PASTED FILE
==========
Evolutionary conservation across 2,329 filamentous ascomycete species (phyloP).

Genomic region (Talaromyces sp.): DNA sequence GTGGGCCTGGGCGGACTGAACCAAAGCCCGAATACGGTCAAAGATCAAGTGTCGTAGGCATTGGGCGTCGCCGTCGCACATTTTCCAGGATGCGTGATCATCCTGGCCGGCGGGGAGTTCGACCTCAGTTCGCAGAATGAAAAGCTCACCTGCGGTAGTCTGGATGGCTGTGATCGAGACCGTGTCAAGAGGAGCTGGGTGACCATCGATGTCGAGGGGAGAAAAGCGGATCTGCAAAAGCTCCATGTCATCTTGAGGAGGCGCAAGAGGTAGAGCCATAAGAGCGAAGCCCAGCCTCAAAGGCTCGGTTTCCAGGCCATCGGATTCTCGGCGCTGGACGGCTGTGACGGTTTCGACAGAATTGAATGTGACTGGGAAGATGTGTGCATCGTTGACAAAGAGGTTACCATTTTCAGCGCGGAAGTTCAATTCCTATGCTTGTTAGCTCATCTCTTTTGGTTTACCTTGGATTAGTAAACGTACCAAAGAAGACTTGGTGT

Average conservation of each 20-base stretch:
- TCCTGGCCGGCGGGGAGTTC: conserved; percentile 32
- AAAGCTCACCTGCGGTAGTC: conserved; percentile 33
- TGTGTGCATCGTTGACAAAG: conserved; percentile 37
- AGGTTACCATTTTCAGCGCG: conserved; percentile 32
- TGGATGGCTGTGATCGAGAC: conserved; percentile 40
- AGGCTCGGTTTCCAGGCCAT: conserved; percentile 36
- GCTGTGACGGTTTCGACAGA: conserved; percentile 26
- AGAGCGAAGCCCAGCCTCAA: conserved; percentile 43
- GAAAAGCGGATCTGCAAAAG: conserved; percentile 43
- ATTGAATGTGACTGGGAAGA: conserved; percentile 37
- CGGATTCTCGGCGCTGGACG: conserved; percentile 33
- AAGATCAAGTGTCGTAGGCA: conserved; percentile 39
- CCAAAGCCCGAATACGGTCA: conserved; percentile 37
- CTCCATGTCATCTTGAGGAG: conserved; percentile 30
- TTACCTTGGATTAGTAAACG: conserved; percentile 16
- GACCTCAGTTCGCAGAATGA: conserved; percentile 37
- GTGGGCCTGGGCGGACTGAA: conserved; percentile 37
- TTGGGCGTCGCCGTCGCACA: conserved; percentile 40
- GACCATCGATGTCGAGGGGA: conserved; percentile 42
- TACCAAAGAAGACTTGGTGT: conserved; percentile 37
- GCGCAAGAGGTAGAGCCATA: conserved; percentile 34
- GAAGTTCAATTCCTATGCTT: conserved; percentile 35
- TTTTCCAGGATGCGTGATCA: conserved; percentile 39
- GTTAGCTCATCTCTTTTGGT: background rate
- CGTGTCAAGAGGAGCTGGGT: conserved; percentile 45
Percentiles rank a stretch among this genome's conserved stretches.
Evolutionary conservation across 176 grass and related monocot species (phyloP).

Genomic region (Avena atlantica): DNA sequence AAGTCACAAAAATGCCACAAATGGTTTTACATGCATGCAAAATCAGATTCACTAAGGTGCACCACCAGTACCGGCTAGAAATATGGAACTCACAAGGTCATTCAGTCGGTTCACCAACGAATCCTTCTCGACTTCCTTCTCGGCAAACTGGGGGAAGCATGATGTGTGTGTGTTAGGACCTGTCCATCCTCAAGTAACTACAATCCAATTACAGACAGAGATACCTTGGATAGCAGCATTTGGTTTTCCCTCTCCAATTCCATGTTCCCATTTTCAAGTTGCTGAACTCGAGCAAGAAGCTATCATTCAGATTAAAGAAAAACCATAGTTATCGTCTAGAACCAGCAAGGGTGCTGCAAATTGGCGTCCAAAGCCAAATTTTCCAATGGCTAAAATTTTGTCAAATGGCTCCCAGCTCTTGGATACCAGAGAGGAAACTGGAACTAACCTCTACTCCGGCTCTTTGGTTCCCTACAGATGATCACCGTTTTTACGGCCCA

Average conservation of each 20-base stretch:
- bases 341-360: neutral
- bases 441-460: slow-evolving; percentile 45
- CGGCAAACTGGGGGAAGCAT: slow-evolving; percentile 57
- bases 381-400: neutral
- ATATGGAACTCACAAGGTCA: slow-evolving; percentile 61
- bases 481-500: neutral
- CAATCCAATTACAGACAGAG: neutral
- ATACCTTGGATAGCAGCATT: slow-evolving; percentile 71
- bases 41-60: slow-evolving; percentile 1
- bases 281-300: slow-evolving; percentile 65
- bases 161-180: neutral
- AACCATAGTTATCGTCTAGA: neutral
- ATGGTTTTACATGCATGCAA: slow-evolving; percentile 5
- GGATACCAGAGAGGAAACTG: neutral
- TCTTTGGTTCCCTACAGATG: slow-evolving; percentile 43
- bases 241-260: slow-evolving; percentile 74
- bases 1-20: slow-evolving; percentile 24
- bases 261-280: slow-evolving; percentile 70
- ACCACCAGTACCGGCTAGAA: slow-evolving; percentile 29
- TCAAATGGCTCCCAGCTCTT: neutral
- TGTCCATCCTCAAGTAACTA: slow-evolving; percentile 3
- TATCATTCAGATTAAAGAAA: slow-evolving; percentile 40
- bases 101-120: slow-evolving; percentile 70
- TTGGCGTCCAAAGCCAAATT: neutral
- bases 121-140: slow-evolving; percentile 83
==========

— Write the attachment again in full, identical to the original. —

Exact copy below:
Evolutionary conservation across 2,329 filamentous ascomycete species (phyloP).

Genomic region (Talaromyces sp.): DNA sequence GTGGGCCTGGGCGGACTGAACCAAAGCCCGAATACGGTCAAAGATCAAGTGTCGTAGGCATTGGGCGTCGCCGTCGCACATTTTCCAGGATGCGTGATCATCCTGGCCGGCGGGGAGTTCGACCTCAGTTCGCAGAATGAAAAGCTCACCTGCGGTAGTCTGGATGGCTGTGATCGAGACCGTGTCAAGAGGAGCTGGGTGACCATCGATGTCGAGGGGAGAAAAGCGGATCTGCAAAAGCTCCATGTCATCTTGAGGAGGCGCAAGAGGTAGAGCCATAAGAGCGAAGCCCAGCCTCAAAGGCTCGGTTTCCAGGCCATCGGATTCTCGGCGCTGGACGGCTGTGACGGTTTCGACAGAATTGAATGTGACTGGGAAGATGTGTGCATCGTTGACAAAGAGGTTACCATTTTCAGCGCGGAAGTTCAATTCCTATGCTTGTTAGCTCATCTCTTTTGGTTTACCTTGGATTAGTAAACGTACCAAAGAAGACTTGGTGT

Average conservation of each 20-base stretch:
- TCCTGGCCGGCGGGGAGTTC: conserved; percentile 32
- AAAGCTCACCTGCGGTAGTC: conserved; percentile 33
- TGTGTGCATCGTTGACAAAG: conserved; percentile 37
- AGGTTACCATTTTCAGCGCG: conserved; percentile 32
- TGGATGGCTGTGATCGAGAC: conserved; percentile 40
- AGGCTCGGTTTCCAGGCCAT: conserved; percentile 36
- GCTGTGACGGTTTCGACAGA: conserved; percentile 26
- AGAGCGAAGCCCAGCCTCAA: conserved; percentile 43
- GAAAAGCGGATCTGCAAAAG: conserved; percentile 43
- ATTGAATGTGACTGGGAAGA: conserved; percentile 37
- CGGATTCTCGGCGCTGGACG: conserved; percentile 33
- AAGATCAAGTGTCGTAGGCA: conserved; percentile 39
- CCAAAGCCCGAATACGGTCA: conserved; percentile 37
- CTCCATGTCATCTTGAGGAG: conserved; percentile 30
- TTACCTTGGATTAGTAAACG: conserved; percentile 16
- GACCTCAGTTCGCAGAATGA: conserved; percentile 37
- GTGGGCCTGGGCGGACTGAA: conserved; percentile 37
- TTGGGCGTCGCCGTCGCACA: conserved; percentile 40
- GACCATCGATGTCGAGGGGA: conserved; percentile 42
- TACCAAAGAAGACTTGGTGT: conserved; percentile 37
- GCGCAAGAGGTAGAGCCATA: conserved; percentile 34
- GAAGTTCAATTCCTATGCTT: conserved; percentile 35
- TTTTCCAGGATGCGTGATCA: conserved; percentile 39
- GTTAGCTCATCTCTTTTGGT: background rate
- CGTGTCAAGAGGAGCTGGGT: conserved; percentile 45
Percentiles rank a stretch among this genome's conserved stretches.
Evolutionary conservation across 176 grass and related monocot species (phyloP).

Genomic region (Avena atlantica): DNA sequence AAGTCACAAAAATGCCACAAATGGTTTTACATGCATGCAAAATCAGATTCACTAAGGTGCACCACCAGTACCGGCTAGAAATATGGAACTCACAAGGTCATTCAGTCGGTTCACCAACGAATCCTTCTCGACTTCCTTCTCGGCAAACTGGGGGAAGCATGATGTGTGTGTGTTAGGACCTGTCCATCCTCAAGTAACTACAATCCAATTACAGACAGAGATACCTTGGATAGCAGCATTTGGTTTTCCCTCTCCAATTCCATGTTCCCATTTTCAAGTTGCTGAACTCGAGCAAGAAGCTATCATTCAGATTAAAGAAAAACCATAGTTATCGTCTAGAACCAGCAAGGGTGCTGCAAATTGGCGTCCAAAGCCAAATTTTCCAATGGCTAAAATTTTGTCAAATGGCTCCCAGCTCTTGGATACCAGAGAGGAAACTGGAACTAACCTCTACTCCGGCTCTTTGGTTCCCTACAGATGATCACCGTTTTTACGGCCCA

Average conservation of each 20-base stretch:
- bases 341-360: neutral
- bases 441-460: slow-evolving; percentile 45
- CGGCAAACTGGGGGAAGCAT: slow-evolving; percentile 57
- bases 381-400: neutral
- ATATGGAACTCACAAGGTCA: slow-evolving; percentile 61
- bases 481-500: neutral
- CAATCCAATTACAGACAGAG: neutral
- ATACCTTGGATAGCAGCATT: slow-evolving; percentile 71
- bases 41-60: slow-evolving; percentile 1
- bases 281-300: slow-evolving; percentile 65
- bases 161-180: neutral
- AACCATAGTTATCGTCTAGA: neutral
- ATGGTTTTACATGCATGCAA: slow-evolving; percentile 5
- GGATACCAGAGAGGAAACTG: neutral
- TCTTTGGTTCCCTACAGATG: slow-evolving; percentile 43
- bases 241-260: slow-evolving; percentile 74
- bases 1-20: slow-evolving; percentile 24
- bases 261-280: slow-evolving; percentile 70
- ACCACCAGTACCGGCTAGAA: slow-evolving; percentile 29
- TCAAATGGCTCCCAGCTCTT: neutral
- TGTCCATCCTCAAGTAACTA: slow-evolving; percentile 3
- TATCATTCAGATTAAAGAAA: slow-evolving; percentile 40
- bases 101-120: slow-evolving; percentile 70
- TTGGCGTCCAAAGCCAAATT: neutral
- bases 121-140: slow-evolving; percentile 83